The type of memory affected is highly associated with the localization of the seizure. In regards to working or short-term memory, localization of the seizure originating from the right or left temporal lobe has been found to induce different effects on verbal and spatial memory. Patients with left TLE display more distinct deficits in storage of short term verbal memory than those with right TLE; whereas patients with right TLE perform worse on spatially coordinated memory tasks. [1] [3] In a study done by Wagner et al. (2009), it was found that in comparison with right and left TLE, right TLE patients experienced a lower than normal visualspatial span while left TLE patients exhibited more severe cognitive deficits in verbal memory span than the former group.[5] In all cases of mesial temporal epilepsy, the severity of memory deficit relies not only on the localization of the seizure, but on a number of other factors also such as the age of onset, the frequency and duration of seizures, associated brain structures and loss of neuronal mass.

1.2 Characterization of Mesial Temporal Lobe Epilepsy

One of the most prominent symptoms of Mesial Temporal Lobe Epilepsy (MTLE) is the
Difference in activation within each hemisphere of patients with Right and Left TLE during tests of verbal fluency as observed by method of functional magnetic resonance imaging
Difference in activation within each hemisphere of patients with Right and Left TLE during tests of verbal fluency as observed by method of functional magnetic resonance imaging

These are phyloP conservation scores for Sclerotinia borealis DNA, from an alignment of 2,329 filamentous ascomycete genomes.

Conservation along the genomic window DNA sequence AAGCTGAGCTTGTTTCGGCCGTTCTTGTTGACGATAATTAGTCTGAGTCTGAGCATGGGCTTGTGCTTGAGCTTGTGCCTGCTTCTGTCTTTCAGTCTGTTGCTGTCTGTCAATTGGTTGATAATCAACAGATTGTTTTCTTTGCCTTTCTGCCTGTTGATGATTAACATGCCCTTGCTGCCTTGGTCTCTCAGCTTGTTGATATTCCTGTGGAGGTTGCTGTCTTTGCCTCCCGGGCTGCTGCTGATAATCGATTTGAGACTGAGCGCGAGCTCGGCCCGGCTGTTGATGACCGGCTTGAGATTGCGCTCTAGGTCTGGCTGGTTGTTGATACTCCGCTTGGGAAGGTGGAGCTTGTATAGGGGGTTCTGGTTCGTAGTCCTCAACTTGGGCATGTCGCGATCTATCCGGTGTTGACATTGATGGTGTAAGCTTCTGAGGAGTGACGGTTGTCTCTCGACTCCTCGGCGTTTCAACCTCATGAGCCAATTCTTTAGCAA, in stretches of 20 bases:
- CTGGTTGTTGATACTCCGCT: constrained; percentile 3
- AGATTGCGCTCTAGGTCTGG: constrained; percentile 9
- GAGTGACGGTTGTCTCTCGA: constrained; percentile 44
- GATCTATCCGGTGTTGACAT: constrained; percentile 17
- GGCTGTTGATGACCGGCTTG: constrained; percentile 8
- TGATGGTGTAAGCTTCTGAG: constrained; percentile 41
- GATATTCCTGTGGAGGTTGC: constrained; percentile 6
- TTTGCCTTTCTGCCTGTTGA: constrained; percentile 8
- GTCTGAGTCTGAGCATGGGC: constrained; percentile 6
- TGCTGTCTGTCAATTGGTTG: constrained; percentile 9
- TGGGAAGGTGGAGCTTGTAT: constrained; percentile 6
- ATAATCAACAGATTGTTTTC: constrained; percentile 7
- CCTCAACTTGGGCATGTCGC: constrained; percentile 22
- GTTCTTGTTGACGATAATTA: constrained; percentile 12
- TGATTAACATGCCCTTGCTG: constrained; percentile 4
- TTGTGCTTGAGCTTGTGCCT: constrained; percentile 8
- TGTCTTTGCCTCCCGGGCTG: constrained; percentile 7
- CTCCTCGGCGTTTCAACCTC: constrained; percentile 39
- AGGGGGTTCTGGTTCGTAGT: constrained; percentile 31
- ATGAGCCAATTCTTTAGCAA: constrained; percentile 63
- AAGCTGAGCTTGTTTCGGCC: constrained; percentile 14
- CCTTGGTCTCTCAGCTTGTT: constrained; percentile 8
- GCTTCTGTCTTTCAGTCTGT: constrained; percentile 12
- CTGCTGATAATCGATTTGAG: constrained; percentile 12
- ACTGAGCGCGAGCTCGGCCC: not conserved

faltering of declarative memory, more specifically in episodic memory. MTLE is characterized by the finding of seizures to originate from the mesial temporal lobe. Of the two types of MTLE, mesial-temporal lobe sclerosis (TLE-MTS) is distinguished by the presence of hippocampal atrophy, where there is a prominent decrease in volume and damage of the tissues of the hippocampus. [2] To detect hippocampal atrophy byhistological examination, there must be a pronounced loss of neurons observed by magnetic resonance imaging (MRI), and signal abnormalities must be prevalent. The other type of MTLE without hippocampal atrophy presents a typical-appearing hippocampus with no abnormalities in MRI signalling and little to no loss of neurons.[2]

Patients with hippocampal atrophy are found to have more severe memory deficits than those without. Although MTLE has been long associated with cognitive deficits in declarative memory, recent studies show that cortical thinning in extratemporal structures on both contralateral and ipsilateral sides of the seizure origination contribute significantly to cognitive impairment.[3] This structural correlate suggests that pathological trademarks of memory impairments extend outside the boundaries of the temporal structures.

2 Hippocampal Sclerosis (MTLE-HS)

Hippocampal sclerosis, a pathological hallmark of mesial temporal lobe epilepsy (MTLE-HS) is one of the most common subsets of TLE. It is one of the most surgically treated and refractory types of epilepsy affiliated with an early onset of febrile seizures in which a silent or normal period follows before more prevalent symptoms emerge.[6] Of the adult patients with HS, it has been noted that they often have had experienced trauma to the brain or an infection of the nervous system within very early years of childhood. MTLE-HS appears to have some hereditary component but no genetic relationship has been found as yet. Hippocampal sclerosis is characterized by the presence of an atrophied hippocampus, abnormal magnetic resonance (MR) signals, and epilepsy-like discharges within the temporal structures which occur between occurrences of seizures. [6] Once the localization of the seizure has been clearly identified, it is possible to treat it by surgically removing the zone causing the epilepsy.